A soup to celebrate the seasonal harvest
The perfect summer soup and a great way to use up a glut of tomatoes (should you be so lucky) or to celebrate the seasonal harvest. The buckwheat makes the soup altogether more substantial, adding protein and fibre, potentially turning a starter into a nutritious lunch.
1kg ripe tomatoes, any tasty variety will do
2 onions, cut into segments, skin removed
4 cloves garlic, skin on
6 sprigs of thyme
4 tbsp extra virgin olive oil
2 tbsp balsamic vinegar
4 sun-dried tomatoes
500ml water or vegetable stock
150g green buckwheat
A small bunch of chives, finely chopped
A splash of extra virgin olive oil
Pre-heat the oven to 200C. Slice the larger tomatoes in half. Cherry tomatoes can be left whole.
Place the tomatoes with the onions and garlic in a roasting tray (lined with greaseproof paper for an easier job clearing up). Top with the thyme sprigs, the oil, vinegar and a little salt and pepper.
Roast for 45 mins, removing the cloves of garlic once soft—about 20 mins.
While the tomatoes are in the oven you can cook the buckwheat. I like to toast the grains in a dry pan until they smell nutty before giving them a good rinse (this is meant to reduce the phytic acid present too, enabling you to absorb more nutrients from your food). Now boil the buckwheat in double its volume of lightly salted water until it becomes tender—about 15-20 mins.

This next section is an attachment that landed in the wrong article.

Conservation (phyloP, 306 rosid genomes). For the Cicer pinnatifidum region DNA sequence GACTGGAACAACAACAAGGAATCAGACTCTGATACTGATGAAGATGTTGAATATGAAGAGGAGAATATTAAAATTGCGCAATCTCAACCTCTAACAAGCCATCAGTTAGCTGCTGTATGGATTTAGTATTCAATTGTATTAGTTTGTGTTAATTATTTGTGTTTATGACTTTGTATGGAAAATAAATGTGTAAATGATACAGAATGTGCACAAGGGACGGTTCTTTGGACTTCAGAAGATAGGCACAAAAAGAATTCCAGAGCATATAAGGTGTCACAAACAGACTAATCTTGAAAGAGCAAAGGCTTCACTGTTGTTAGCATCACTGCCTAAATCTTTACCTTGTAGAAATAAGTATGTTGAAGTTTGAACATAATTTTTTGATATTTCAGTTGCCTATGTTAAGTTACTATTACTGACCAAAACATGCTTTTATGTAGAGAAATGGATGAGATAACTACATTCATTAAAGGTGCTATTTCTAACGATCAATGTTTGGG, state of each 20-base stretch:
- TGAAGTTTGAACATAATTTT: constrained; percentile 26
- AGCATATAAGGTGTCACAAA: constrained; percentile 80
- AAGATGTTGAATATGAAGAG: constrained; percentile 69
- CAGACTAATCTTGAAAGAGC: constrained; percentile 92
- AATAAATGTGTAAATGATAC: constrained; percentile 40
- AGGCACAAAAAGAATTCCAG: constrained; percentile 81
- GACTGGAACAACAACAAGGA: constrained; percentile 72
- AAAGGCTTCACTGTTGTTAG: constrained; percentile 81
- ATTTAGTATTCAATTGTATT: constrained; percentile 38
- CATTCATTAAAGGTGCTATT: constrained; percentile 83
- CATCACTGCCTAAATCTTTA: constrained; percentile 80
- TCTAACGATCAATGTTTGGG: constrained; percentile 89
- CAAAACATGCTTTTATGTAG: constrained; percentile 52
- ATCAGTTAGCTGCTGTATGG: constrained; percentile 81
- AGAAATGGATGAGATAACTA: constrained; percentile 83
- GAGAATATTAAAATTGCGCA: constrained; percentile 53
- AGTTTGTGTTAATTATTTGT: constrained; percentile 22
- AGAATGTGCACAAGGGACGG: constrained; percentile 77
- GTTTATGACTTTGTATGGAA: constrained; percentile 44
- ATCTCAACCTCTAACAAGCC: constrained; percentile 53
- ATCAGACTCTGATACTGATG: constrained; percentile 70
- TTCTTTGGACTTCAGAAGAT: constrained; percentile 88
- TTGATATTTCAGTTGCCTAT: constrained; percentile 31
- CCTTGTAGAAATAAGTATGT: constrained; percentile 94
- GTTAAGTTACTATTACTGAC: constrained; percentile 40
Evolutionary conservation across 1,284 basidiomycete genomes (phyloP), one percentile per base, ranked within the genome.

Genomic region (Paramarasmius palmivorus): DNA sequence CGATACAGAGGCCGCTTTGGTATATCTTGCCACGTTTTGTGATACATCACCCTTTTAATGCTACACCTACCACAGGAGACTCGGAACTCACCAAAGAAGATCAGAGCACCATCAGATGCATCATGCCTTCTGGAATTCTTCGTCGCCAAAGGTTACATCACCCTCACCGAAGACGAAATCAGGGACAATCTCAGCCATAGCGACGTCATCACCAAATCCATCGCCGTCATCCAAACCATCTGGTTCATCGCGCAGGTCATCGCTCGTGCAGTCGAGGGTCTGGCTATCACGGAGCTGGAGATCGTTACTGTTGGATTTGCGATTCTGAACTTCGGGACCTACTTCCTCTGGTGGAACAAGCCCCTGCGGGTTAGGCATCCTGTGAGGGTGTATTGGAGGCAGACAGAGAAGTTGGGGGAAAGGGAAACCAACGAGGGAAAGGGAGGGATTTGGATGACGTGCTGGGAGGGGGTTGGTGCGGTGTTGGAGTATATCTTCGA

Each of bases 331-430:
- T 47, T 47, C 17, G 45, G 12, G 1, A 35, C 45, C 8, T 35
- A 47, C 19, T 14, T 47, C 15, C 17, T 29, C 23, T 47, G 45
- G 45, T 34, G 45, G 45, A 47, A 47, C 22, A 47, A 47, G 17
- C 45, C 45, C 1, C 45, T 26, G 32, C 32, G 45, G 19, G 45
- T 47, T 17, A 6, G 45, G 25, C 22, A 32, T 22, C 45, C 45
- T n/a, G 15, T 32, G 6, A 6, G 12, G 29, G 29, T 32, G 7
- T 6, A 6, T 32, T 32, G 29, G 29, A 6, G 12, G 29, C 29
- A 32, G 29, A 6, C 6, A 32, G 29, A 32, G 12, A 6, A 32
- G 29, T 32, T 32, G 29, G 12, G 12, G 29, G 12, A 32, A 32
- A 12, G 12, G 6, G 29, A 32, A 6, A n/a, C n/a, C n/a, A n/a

Once the tomatoes and onions have softened and begun to caramelise you can remove the thyme sprigs and set aside, then blend everything, skins and all, along with pan juices (I find the paper comes in handy here as you can just fold it and tip any last bits in). Throw in the sweet purée from the garlic cloves and the sun-dried tomatoes.
Tip the soup, along with 500ml water or vegetable stock, into a saucepan (if the tomatoes are well flavoured I find there’s plenty of flavour without adding stock). When ready to eat, heat up the soup to a gentle simmer.
Strain the buckwheat and add to the soup, and season well with salt and a good grinding of black pepper.
Ladle into bowls and then sprinkle the leaves from the thyme sprigs over the soup, along with plenty of chives and a splash of olive oil.
Recipe: Jenny Chandler